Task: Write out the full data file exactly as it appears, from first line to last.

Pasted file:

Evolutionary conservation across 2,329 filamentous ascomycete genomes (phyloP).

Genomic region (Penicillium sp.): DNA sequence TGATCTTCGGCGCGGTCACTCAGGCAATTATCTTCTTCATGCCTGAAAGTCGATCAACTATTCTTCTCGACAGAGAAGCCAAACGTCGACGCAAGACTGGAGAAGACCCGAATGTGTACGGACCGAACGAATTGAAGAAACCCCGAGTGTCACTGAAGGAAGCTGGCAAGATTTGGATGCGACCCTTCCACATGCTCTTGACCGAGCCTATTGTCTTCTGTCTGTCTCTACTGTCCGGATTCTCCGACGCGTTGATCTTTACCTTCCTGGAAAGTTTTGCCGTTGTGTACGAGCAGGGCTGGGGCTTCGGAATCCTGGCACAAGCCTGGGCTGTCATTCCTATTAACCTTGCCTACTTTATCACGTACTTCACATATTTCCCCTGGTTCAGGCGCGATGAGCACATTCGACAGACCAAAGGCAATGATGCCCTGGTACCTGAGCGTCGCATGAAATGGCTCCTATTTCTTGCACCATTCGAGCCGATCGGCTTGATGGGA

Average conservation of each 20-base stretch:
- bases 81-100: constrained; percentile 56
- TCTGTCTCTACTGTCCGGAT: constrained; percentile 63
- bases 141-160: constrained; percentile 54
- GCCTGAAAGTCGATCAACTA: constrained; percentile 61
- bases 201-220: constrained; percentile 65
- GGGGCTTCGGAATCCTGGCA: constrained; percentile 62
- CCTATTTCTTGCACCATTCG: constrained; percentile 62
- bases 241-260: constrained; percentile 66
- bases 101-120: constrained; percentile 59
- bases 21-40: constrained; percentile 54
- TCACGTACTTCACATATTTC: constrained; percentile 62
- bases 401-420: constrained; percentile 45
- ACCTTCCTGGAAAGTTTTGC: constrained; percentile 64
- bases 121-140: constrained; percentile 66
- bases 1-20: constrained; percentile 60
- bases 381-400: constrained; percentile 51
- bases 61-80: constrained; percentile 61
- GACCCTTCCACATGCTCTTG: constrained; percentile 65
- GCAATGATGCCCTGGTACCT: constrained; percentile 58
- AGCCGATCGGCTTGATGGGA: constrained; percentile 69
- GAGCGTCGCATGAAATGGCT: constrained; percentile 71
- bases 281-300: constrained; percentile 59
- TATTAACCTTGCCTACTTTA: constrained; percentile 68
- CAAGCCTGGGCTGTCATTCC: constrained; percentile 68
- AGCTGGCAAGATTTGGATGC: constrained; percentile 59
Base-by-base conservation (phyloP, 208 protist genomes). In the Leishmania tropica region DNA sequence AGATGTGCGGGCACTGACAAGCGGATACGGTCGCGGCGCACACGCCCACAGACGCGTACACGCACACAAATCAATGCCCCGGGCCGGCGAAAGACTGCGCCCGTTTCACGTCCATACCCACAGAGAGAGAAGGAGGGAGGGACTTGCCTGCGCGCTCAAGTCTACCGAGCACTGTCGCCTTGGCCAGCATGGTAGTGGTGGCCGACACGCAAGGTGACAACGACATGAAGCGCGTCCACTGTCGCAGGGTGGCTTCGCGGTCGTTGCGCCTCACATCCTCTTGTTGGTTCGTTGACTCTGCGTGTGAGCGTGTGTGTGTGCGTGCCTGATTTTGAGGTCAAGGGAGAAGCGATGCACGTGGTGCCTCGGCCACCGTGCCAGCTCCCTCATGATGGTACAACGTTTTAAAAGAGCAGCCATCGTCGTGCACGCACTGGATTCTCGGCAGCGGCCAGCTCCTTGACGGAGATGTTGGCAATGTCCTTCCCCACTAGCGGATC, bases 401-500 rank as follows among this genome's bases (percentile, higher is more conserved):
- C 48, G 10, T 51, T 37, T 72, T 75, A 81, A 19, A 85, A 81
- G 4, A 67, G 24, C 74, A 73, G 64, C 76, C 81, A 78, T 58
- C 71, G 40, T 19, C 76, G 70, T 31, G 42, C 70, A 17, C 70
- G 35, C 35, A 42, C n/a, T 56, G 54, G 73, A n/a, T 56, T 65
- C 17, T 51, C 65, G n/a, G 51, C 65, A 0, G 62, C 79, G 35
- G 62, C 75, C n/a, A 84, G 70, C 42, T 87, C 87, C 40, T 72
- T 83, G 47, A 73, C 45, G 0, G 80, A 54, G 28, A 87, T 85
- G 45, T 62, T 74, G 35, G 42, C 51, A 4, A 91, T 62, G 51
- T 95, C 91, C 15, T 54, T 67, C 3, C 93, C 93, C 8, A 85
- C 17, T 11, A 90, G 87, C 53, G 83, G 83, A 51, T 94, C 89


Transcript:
Evolutionary conservation across 2,329 filamentous ascomycete genomes (phyloP).

Genomic region (Penicillium sp.): DNA sequence TGATCTTCGGCGCGGTCACTCAGGCAATTATCTTCTTCATGCCTGAAAGTCGATCAACTATTCTTCTCGACAGAGAAGCCAAACGTCGACGCAAGACTGGAGAAGACCCGAATGTGTACGGACCGAACGAATTGAAGAAACCCCGAGTGTCACTGAAGGAAGCTGGCAAGATTTGGATGCGACCCTTCCACATGCTCTTGACCGAGCCTATTGTCTTCTGTCTGTCTCTACTGTCCGGATTCTCCGACGCGTTGATCTTTACCTTCCTGGAAAGTTTTGCCGTTGTGTACGAGCAGGGCTGGGGCTTCGGAATCCTGGCACAAGCCTGGGCTGTCATTCCTATTAACCTTGCCTACTTTATCACGTACTTCACATATTTCCCCTGGTTCAGGCGCGATGAGCACATTCGACAGACCAAAGGCAATGATGCCCTGGTACCTGAGCGTCGCATGAAATGGCTCCTATTTCTTGCACCATTCGAGCCGATCGGCTTGATGGGA

Average conservation of each 20-base stretch:
- bases 81-100: constrained; percentile 56
- TCTGTCTCTACTGTCCGGAT: constrained; percentile 63
- bases 141-160: constrained; percentile 54
- GCCTGAAAGTCGATCAACTA: constrained; percentile 61
- bases 201-220: constrained; percentile 65
- GGGGCTTCGGAATCCTGGCA: constrained; percentile 62
- CCTATTTCTTGCACCATTCG: constrained; percentile 62
- bases 241-260: constrained; percentile 66
- bases 101-120: constrained; percentile 59
- bases 21-40: constrained; percentile 54
- TCACGTACTTCACATATTTC: constrained; percentile 62
- bases 401-420: constrained; percentile 45
- ACCTTCCTGGAAAGTTTTGC: constrained; percentile 64
- bases 121-140: constrained; percentile 66
- bases 1-20: constrained; percentile 60
- bases 381-400: constrained; percentile 51
- bases 61-80: constrained; percentile 61
- GACCCTTCCACATGCTCTTG: constrained; percentile 65
- GCAATGATGCCCTGGTACCT: constrained; percentile 58
- AGCCGATCGGCTTGATGGGA: constrained; percentile 69
- GAGCGTCGCATGAAATGGCT: constrained; percentile 71
- bases 281-300: constrained; percentile 59
- TATTAACCTTGCCTACTTTA: constrained; percentile 68
- CAAGCCTGGGCTGTCATTCC: constrained; percentile 68
- AGCTGGCAAGATTTGGATGC: constrained; percentile 59
Base-by-base conservation (phyloP, 208 protist genomes). In the Leishmania tropica region DNA sequence AGATGTGCGGGCACTGACAAGCGGATACGGTCGCGGCGCACACGCCCACAGACGCGTACACGCACACAAATCAATGCCCCGGGCCGGCGAAAGACTGCGCCCGTTTCACGTCCATACCCACAGAGAGAGAAGGAGGGAGGGACTTGCCTGCGCGCTCAAGTCTACCGAGCACTGTCGCCTTGGCCAGCATGGTAGTGGTGGCCGACACGCAAGGTGACAACGACATGAAGCGCGTCCACTGTCGCAGGGTGGCTTCGCGGTCGTTGCGCCTCACATCCTCTTGTTGGTTCGTTGACTCTGCGTGTGAGCGTGTGTGTGTGCGTGCCTGATTTTGAGGTCAAGGGAGAAGCGATGCACGTGGTGCCTCGGCCACCGTGCCAGCTCCCTCATGATGGTACAACGTTTTAAAAGAGCAGCCATCGTCGTGCACGCACTGGATTCTCGGCAGCGGCCAGCTCCTTGACGGAGATGTTGGCAATGTCCTTCCCCACTAGCGGATC, bases 401-500 rank as follows among this genome's bases (percentile, higher is more conserved):
- C 48, G 10, T 51, T 37, T 72, T 75, A 81, A 19, A 85, A 81
- G 4, A 67, G 24, C 74, A 73, G 64, C 76, C 81, A 78, T 58
- C 71, G 40, T 19, C 76, G 70, T 31, G 42, C 70, A 17, C 70
- G 35, C 35, A 42, C n/a, T 56, G 54, G 73, A n/a, T 56, T 65
- C 17, T 51, C 65, G n/a, G 51, C 65, A 0, G 62, C 79, G 35
- G 62, C 75, C n/a, A 84, G 70, C 42, T 87, C 87, C 40, T 72
- T 83, G 47, A 73, C 45, G 0, G 80, A 54, G 28, A 87, T 85
- G 45, T 62, T 74, G 35, G 42, C 51, A 4, A 91, T 62, G 51
- T 95, C 91, C 15, T 54, T 67, C 3, C 93, C 93, C 8, A 85
- C 17, T 11, A 90, G 87, C 53, G 83, G 83, A 51, T 94, C 89